At E3 this past June, it was all but expected that Nintendo would unleash a new Super Mario Galaxy, as rumors indicated leading up to the show. But it was a very welcome surprise to see another Mario game announced for the Wii in the form of New Super Mario Bros. Wii. The game promised full 4-player cooperative/competitive gameplay while also promising all new worlds for Mario to explore. Now that the game is out in stores and in gamers’ hands around the world, we decided to take a closer look at this homage to the old-school classics.
Đang xem: New super mario bros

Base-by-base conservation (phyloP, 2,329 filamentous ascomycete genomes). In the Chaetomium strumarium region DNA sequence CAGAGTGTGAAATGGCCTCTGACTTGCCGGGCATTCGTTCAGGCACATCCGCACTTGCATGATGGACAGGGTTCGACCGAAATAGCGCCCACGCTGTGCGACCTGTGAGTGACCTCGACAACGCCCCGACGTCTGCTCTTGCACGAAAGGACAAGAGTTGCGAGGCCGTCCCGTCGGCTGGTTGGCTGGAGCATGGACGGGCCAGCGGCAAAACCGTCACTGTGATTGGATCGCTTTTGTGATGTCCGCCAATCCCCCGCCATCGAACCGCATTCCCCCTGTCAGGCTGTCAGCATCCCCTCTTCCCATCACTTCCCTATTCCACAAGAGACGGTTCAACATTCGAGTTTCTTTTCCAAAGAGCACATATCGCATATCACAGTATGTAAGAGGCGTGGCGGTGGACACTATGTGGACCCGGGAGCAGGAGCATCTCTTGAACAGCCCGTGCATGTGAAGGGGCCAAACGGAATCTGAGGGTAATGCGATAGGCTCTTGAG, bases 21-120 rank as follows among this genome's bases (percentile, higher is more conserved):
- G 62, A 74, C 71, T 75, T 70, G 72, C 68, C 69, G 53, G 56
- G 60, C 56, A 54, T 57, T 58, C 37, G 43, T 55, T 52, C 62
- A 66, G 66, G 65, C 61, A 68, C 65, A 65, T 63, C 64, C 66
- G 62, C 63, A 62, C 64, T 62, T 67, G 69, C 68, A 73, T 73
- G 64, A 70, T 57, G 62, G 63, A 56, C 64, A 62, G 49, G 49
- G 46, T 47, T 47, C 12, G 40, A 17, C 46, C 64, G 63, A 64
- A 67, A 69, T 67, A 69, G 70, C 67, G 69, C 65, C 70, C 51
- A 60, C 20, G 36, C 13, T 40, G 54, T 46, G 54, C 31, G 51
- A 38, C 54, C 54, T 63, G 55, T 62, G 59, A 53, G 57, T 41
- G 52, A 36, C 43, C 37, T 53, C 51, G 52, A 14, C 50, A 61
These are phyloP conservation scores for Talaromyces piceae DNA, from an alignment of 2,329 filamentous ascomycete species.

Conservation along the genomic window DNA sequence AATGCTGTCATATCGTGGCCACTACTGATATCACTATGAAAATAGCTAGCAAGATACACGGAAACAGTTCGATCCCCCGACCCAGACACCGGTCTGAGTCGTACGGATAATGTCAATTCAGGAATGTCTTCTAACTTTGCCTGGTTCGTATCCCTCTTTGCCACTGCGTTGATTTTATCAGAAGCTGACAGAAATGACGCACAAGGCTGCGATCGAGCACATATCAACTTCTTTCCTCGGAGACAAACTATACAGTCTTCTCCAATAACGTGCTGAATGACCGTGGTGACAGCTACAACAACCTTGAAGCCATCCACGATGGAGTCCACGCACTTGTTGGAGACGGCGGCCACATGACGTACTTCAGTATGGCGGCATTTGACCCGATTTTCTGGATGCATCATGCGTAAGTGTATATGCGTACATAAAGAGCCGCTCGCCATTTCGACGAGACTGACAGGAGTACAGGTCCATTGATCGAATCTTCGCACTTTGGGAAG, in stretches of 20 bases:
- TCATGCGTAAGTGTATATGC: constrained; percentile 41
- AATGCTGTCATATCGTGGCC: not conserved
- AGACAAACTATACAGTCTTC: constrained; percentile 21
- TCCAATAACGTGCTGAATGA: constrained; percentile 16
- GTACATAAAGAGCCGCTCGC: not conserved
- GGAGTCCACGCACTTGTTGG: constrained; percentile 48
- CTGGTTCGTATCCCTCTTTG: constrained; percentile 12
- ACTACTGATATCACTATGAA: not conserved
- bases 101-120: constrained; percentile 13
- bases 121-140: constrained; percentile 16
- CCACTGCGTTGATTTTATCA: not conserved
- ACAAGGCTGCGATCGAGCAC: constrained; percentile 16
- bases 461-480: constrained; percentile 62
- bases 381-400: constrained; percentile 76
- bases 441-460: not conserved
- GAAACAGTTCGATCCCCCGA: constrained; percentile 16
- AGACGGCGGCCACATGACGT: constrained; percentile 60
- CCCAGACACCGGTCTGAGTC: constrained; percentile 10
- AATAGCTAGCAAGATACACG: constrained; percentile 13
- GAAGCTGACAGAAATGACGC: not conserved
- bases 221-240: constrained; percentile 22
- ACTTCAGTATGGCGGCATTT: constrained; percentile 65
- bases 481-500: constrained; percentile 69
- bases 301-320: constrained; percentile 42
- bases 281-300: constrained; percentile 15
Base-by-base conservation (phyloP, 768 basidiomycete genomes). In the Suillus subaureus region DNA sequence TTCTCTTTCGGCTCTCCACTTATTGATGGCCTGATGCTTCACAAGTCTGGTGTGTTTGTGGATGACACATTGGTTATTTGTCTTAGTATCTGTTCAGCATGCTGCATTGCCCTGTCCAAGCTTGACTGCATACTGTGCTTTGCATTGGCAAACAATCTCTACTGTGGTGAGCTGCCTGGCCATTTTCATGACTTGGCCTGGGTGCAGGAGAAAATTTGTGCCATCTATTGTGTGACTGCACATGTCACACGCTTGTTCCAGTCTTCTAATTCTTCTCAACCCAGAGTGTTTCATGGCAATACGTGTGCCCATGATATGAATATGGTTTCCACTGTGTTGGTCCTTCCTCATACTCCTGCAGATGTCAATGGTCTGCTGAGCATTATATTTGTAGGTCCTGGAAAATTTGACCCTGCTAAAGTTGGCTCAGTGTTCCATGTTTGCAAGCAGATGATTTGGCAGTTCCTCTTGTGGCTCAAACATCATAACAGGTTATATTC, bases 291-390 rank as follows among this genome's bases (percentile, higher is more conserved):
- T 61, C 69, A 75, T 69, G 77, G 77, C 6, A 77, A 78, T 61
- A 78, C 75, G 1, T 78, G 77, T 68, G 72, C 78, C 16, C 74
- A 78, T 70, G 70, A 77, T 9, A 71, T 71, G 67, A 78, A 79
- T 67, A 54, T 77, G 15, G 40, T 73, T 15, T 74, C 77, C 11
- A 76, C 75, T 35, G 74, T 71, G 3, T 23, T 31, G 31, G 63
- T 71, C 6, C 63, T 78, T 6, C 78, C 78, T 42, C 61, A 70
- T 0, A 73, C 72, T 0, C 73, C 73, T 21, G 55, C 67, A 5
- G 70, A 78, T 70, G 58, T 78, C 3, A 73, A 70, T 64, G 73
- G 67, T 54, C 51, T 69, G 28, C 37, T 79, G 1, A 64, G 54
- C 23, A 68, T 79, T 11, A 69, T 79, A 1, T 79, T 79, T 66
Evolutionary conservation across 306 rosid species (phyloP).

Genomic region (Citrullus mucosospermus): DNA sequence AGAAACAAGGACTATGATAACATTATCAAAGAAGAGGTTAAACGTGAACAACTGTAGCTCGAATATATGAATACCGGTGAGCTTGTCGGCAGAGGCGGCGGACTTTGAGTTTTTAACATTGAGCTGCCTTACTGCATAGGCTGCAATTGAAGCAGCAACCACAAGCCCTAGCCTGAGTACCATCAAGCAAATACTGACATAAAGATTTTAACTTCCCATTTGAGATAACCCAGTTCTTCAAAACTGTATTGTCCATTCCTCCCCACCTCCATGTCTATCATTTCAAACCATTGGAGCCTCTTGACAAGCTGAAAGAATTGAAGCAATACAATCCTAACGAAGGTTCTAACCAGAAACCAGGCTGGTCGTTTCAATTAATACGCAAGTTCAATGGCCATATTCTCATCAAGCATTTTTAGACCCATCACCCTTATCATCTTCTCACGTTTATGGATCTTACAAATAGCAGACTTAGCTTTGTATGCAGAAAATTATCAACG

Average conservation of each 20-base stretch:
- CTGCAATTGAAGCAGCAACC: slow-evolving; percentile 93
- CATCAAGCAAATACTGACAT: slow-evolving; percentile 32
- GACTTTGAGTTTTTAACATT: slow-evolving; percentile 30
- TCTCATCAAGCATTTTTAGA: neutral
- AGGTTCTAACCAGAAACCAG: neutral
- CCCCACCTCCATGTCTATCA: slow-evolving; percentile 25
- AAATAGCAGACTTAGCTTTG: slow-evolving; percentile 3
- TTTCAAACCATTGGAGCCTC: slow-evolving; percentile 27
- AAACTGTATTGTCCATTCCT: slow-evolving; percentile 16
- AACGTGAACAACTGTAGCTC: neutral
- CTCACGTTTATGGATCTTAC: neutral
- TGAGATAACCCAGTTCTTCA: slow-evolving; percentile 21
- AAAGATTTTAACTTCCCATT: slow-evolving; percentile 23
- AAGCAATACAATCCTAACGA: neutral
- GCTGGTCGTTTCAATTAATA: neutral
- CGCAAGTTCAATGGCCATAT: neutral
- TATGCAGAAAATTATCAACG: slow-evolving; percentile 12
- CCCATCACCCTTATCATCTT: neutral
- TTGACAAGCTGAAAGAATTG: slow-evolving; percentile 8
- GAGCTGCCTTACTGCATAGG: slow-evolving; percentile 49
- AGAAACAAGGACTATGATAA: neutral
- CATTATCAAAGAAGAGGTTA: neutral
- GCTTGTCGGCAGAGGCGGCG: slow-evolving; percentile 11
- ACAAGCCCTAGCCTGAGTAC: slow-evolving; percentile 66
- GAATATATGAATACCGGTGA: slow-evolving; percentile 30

As a kid, I loved playing the Super Mario Bros. games. There was something so simple and fun about the gameplay that I would play for hours on end. The fact that each of the games offered many many secrets also added to the fun of finding them and telling your friends. I can remember watching ‘The Wizard’ and noticing the secret to finding the flutes in World 1 in Super Mario Bros. 3. It was such a cool discovery and soon I was searching around all of the levels for more flutes. I finally figured out the quickest way to get to World 8 only to be slowed down by the incredibly tough levels in the infamous ‘dark area’ before Bowser’s Castle. Those early Super Mario Bros. games offered great challenges and some of the most fun I’ve ever had playing video games.